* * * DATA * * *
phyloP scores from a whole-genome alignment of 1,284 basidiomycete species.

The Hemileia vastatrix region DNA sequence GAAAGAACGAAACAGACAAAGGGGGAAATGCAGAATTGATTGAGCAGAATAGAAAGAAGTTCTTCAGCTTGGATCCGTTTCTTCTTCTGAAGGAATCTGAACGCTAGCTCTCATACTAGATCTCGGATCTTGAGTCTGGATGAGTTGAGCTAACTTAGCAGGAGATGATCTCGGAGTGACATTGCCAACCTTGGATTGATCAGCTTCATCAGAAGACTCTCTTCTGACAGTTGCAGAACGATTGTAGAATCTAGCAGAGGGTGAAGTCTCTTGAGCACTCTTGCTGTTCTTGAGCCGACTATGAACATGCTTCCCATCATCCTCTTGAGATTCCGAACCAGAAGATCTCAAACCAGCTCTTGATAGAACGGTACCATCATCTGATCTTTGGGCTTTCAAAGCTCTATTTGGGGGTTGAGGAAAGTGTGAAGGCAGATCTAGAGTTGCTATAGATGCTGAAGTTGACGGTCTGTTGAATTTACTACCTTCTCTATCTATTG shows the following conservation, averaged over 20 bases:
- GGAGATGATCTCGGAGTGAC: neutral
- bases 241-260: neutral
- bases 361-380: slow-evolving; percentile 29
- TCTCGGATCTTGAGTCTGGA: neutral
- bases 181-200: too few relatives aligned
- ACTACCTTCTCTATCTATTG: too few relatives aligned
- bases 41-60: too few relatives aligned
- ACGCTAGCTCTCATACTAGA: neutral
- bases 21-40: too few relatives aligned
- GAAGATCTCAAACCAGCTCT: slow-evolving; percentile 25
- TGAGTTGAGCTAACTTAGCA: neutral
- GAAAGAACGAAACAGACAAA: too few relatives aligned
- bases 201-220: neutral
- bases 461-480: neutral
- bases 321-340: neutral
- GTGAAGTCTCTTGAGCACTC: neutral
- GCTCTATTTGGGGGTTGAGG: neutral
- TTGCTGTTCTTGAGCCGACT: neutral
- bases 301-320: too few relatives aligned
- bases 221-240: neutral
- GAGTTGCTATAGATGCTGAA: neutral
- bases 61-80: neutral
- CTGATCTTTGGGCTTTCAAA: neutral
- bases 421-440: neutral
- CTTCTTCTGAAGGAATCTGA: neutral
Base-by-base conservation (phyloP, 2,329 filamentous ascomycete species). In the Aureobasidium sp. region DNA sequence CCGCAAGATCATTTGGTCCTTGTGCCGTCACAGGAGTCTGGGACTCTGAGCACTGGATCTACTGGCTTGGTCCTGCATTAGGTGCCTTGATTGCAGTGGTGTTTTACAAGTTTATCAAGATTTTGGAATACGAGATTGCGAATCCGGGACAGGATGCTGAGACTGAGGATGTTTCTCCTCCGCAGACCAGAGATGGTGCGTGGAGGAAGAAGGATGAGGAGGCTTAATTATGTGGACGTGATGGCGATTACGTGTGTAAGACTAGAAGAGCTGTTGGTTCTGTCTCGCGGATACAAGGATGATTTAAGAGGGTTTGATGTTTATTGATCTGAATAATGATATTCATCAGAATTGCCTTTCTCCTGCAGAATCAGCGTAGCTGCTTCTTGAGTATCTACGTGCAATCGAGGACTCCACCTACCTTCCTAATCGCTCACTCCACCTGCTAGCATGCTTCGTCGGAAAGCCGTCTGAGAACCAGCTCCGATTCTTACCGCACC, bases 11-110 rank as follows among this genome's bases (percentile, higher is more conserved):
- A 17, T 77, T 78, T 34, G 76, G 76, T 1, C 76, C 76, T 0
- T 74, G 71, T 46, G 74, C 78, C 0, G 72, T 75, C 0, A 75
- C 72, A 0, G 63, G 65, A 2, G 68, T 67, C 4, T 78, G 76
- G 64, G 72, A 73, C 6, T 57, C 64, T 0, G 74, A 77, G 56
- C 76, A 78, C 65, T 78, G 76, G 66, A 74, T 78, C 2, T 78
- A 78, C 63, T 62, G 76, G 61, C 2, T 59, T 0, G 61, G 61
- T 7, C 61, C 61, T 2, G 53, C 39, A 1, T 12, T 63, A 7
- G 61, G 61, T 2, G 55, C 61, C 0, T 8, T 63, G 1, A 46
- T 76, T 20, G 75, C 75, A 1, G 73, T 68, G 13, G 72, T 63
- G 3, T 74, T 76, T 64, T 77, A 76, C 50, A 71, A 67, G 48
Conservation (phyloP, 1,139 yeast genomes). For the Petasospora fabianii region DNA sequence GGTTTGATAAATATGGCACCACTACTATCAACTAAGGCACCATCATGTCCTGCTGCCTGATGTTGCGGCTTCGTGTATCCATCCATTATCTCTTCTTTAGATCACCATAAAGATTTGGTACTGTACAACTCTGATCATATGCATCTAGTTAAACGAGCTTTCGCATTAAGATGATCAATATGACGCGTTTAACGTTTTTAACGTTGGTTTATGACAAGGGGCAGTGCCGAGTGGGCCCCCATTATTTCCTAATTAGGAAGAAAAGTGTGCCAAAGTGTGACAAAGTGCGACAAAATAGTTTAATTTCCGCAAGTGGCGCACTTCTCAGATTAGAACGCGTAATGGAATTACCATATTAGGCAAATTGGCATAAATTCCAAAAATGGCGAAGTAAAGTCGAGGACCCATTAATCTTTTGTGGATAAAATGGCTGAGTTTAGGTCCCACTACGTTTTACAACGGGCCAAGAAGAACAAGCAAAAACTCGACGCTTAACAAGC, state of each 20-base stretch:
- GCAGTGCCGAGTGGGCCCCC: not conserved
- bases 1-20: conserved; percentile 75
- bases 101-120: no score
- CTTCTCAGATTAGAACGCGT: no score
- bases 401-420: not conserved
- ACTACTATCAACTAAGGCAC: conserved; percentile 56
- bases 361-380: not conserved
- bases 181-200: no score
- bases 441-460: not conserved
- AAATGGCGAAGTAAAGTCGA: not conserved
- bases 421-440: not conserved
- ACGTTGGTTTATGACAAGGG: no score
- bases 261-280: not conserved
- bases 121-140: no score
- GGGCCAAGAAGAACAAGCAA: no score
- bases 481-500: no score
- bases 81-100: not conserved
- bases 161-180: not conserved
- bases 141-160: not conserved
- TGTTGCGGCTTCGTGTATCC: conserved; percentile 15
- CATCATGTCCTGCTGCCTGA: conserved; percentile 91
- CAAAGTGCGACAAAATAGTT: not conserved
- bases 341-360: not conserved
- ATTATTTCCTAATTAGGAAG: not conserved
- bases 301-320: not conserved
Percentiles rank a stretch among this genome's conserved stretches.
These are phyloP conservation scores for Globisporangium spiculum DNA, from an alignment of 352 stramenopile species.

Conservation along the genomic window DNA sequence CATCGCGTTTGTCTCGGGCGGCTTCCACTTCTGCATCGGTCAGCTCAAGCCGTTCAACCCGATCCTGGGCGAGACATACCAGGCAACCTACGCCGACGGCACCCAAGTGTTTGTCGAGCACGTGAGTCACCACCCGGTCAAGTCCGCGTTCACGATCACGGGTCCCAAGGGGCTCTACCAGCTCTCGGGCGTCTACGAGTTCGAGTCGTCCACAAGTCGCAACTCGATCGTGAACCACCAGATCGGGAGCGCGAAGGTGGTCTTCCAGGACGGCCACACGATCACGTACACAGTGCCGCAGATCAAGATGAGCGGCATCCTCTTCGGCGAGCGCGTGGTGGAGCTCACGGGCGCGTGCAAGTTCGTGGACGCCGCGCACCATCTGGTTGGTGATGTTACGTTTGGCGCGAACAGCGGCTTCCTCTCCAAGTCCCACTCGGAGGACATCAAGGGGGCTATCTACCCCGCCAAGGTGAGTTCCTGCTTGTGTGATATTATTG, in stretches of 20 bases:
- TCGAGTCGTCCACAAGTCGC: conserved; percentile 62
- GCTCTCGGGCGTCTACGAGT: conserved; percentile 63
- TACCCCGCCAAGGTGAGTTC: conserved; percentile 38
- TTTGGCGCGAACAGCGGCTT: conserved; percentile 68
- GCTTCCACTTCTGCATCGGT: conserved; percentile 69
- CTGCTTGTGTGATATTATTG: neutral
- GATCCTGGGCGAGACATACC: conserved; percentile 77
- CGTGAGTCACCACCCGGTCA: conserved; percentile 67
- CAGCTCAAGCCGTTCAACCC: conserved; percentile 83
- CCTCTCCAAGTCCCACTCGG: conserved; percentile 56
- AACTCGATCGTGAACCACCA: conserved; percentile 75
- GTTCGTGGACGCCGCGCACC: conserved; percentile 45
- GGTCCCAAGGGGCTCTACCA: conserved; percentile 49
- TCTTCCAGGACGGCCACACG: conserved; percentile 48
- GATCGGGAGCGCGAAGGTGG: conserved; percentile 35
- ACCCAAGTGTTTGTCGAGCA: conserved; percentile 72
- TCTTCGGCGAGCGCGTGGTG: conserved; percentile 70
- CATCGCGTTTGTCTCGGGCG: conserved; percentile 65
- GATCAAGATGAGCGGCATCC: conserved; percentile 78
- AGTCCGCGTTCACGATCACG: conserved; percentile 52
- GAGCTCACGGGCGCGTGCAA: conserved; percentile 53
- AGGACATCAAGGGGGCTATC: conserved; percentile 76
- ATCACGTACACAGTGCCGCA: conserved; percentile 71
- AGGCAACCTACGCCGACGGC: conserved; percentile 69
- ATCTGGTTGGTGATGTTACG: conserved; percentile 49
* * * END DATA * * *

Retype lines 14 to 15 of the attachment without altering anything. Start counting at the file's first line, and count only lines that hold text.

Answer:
- GAAAGAACGAAACAGACAAA: too few relatives aligned
- bases 201-220: neutral